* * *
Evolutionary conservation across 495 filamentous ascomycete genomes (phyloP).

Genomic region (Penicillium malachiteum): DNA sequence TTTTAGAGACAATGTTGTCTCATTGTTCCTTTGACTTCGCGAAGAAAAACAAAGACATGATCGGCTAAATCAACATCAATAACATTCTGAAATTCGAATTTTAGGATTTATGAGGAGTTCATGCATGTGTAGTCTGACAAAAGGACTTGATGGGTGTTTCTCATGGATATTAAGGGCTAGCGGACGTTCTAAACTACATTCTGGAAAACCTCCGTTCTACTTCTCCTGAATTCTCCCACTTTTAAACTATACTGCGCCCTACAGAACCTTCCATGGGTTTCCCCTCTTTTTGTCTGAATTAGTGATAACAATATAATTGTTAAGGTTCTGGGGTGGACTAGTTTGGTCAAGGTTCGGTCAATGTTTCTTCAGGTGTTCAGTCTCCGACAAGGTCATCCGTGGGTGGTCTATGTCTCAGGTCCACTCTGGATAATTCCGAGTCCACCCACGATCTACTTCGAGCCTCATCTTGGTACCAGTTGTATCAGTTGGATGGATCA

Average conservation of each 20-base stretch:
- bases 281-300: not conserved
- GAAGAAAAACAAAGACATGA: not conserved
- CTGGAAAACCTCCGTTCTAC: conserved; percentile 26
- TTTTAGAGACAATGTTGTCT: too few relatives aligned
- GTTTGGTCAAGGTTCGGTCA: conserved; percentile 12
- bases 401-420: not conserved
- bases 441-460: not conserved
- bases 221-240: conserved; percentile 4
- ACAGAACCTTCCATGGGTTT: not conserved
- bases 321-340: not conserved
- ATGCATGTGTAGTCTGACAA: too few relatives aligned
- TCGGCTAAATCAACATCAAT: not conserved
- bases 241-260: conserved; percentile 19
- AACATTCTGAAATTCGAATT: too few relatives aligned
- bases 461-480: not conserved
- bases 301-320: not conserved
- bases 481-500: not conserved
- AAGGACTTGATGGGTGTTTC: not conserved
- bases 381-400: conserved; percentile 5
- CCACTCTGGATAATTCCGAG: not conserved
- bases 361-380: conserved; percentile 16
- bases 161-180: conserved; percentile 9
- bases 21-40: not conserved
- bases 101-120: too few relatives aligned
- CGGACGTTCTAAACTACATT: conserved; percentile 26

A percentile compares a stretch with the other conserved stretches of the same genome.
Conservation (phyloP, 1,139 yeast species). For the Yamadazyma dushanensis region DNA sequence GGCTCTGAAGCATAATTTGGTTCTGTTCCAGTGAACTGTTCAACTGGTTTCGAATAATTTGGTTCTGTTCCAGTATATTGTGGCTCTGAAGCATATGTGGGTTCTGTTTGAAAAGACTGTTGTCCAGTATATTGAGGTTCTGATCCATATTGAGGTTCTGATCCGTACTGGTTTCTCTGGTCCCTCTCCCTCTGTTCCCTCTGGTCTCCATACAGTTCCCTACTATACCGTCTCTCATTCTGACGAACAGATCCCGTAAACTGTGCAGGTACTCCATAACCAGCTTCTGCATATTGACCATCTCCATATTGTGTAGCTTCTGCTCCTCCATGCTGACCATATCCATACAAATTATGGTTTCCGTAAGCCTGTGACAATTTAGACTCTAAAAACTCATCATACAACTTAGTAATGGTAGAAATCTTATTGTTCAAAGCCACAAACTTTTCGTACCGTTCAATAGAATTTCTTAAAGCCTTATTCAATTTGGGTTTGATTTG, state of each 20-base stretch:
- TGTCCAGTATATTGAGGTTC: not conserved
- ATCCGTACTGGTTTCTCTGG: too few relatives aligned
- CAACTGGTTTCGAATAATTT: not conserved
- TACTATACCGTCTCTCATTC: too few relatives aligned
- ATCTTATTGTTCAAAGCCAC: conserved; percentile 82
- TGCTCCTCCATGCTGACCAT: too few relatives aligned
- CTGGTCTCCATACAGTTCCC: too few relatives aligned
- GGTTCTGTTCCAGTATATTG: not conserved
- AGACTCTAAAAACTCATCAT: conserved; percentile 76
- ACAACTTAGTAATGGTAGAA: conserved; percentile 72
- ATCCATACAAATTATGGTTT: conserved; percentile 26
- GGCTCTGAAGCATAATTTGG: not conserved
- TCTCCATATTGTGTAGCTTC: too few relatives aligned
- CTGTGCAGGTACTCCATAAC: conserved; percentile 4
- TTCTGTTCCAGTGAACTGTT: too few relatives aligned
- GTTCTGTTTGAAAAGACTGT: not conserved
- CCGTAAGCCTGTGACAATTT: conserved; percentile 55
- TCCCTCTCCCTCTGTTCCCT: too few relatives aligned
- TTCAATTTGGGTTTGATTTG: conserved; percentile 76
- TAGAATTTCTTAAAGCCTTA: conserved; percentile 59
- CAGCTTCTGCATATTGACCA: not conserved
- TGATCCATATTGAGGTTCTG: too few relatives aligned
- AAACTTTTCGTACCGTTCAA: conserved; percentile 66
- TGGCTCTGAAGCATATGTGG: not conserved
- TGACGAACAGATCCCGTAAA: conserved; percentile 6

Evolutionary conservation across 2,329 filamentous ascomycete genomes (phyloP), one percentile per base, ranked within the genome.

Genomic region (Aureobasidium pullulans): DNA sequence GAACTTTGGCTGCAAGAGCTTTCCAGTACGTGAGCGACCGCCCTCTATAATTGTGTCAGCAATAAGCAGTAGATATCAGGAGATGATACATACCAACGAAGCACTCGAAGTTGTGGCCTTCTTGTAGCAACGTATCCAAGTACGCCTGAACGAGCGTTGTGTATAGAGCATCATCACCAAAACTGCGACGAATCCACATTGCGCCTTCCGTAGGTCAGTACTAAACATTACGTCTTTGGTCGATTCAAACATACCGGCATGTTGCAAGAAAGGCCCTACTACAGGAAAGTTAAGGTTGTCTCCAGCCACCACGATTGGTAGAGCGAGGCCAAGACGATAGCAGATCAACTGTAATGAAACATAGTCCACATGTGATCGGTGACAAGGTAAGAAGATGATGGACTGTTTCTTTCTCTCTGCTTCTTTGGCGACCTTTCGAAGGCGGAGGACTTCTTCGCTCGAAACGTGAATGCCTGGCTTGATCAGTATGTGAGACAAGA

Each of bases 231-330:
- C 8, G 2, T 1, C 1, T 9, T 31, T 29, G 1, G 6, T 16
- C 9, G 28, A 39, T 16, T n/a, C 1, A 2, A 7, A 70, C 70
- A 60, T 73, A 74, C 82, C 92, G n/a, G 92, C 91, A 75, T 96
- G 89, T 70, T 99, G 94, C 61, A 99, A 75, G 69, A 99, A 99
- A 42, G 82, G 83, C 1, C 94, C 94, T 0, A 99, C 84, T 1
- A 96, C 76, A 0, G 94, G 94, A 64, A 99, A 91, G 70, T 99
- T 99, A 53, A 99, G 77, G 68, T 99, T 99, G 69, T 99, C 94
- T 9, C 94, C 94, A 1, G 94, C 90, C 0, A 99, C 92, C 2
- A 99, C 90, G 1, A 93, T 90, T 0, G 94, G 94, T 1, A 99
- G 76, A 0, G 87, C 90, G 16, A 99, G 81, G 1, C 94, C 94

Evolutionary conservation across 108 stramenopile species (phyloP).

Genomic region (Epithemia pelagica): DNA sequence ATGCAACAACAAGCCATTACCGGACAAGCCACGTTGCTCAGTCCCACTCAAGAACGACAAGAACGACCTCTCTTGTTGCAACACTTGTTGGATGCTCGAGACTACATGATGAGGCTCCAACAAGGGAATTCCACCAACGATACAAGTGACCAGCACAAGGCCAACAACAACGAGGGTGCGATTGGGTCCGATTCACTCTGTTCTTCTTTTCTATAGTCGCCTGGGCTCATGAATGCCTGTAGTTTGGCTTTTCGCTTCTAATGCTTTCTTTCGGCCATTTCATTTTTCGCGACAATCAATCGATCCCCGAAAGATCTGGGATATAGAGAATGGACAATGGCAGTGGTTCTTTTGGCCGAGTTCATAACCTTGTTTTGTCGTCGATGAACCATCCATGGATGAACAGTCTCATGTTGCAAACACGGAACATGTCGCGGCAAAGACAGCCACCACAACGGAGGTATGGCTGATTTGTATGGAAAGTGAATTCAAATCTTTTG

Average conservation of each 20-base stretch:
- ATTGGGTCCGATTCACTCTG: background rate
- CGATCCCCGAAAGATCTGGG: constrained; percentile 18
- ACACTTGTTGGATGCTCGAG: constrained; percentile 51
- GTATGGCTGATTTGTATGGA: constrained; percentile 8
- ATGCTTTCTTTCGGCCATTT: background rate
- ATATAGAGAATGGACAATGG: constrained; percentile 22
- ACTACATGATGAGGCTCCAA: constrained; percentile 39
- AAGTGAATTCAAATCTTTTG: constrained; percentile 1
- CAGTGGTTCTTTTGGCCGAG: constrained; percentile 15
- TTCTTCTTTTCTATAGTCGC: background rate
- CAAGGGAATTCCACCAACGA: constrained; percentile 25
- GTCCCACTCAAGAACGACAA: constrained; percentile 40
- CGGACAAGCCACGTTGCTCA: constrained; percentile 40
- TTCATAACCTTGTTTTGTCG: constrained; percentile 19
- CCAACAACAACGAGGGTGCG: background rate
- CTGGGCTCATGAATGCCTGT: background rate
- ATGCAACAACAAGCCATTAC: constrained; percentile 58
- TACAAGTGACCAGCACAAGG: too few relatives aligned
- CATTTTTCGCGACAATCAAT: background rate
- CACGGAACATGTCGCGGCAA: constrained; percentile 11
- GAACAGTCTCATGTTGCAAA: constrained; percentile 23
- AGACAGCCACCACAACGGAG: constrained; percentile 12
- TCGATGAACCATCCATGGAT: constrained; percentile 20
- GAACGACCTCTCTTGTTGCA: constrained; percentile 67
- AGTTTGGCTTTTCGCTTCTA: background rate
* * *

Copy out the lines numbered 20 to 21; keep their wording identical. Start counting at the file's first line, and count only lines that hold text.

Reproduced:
- bases 481-500: not conserved
- AAGGACTTGATGGGTGTTTC: not conserved